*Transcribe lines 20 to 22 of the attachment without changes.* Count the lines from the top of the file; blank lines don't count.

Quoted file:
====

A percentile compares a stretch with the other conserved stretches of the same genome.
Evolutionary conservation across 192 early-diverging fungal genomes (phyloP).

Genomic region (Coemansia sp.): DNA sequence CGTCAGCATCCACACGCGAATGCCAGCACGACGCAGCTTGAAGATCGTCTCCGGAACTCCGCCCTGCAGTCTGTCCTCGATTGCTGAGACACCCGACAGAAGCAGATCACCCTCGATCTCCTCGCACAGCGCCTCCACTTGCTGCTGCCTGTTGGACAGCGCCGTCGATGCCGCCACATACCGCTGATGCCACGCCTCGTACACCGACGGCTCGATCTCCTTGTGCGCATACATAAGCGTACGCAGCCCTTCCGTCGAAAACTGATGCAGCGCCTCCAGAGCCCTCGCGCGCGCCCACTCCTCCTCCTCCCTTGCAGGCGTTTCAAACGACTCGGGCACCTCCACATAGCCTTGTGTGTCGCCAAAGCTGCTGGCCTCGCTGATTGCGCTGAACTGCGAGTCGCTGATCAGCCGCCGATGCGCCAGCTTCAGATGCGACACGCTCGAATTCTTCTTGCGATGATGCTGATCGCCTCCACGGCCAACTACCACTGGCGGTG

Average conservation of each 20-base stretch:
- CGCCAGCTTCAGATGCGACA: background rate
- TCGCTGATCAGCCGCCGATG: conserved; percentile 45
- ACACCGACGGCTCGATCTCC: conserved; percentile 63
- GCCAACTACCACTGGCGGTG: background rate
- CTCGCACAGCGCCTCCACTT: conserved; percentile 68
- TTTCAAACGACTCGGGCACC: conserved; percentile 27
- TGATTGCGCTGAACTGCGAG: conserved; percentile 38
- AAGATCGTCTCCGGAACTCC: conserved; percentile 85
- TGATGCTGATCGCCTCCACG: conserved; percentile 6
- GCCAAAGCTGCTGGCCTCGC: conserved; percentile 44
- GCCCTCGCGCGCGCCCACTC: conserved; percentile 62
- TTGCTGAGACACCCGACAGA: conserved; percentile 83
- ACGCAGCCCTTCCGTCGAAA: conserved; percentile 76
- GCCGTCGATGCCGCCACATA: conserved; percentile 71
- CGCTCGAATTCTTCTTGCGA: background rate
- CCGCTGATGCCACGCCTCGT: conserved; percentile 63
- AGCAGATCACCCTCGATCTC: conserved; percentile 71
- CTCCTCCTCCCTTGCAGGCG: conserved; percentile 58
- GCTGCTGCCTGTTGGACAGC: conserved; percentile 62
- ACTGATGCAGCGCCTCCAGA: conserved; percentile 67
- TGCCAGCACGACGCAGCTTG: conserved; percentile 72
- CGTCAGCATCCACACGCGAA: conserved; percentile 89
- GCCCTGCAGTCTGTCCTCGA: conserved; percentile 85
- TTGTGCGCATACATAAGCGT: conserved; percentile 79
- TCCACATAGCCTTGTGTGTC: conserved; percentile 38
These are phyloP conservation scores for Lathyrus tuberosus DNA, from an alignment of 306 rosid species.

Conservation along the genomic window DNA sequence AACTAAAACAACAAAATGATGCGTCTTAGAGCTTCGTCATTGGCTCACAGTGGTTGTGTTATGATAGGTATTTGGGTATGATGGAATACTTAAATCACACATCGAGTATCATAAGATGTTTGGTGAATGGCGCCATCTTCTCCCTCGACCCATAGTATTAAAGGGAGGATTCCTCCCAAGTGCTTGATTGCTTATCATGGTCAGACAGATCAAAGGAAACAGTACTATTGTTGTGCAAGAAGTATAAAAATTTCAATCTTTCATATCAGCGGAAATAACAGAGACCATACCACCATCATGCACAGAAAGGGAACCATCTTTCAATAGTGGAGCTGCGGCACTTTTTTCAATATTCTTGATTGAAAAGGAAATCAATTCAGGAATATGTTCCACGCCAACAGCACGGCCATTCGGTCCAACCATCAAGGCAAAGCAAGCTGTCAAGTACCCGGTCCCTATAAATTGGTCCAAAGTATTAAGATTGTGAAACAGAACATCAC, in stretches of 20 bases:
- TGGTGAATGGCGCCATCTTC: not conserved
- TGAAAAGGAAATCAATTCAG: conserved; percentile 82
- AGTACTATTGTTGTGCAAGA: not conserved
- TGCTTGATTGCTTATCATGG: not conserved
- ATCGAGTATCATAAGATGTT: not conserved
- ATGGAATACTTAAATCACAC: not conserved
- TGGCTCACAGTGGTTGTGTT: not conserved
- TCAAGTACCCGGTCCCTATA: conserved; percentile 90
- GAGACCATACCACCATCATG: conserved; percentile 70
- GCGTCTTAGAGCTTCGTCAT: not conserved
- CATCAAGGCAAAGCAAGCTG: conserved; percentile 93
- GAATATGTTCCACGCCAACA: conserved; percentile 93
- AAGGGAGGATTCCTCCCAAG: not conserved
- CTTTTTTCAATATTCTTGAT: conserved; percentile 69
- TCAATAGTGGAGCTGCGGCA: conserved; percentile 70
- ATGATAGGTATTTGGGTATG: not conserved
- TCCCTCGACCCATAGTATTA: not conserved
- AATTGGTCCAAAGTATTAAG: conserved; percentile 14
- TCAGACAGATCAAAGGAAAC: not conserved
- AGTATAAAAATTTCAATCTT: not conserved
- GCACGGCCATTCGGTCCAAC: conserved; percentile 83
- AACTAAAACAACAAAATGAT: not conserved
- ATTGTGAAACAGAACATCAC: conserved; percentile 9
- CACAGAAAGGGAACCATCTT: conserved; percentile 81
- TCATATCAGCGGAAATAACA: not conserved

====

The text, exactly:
- CCGCTGATGCCACGCCTCGT: conserved; percentile 63
- AGCAGATCACCCTCGATCTC: conserved; percentile 71
- CTCCTCCTCCCTTGCAGGCG: conserved; percentile 58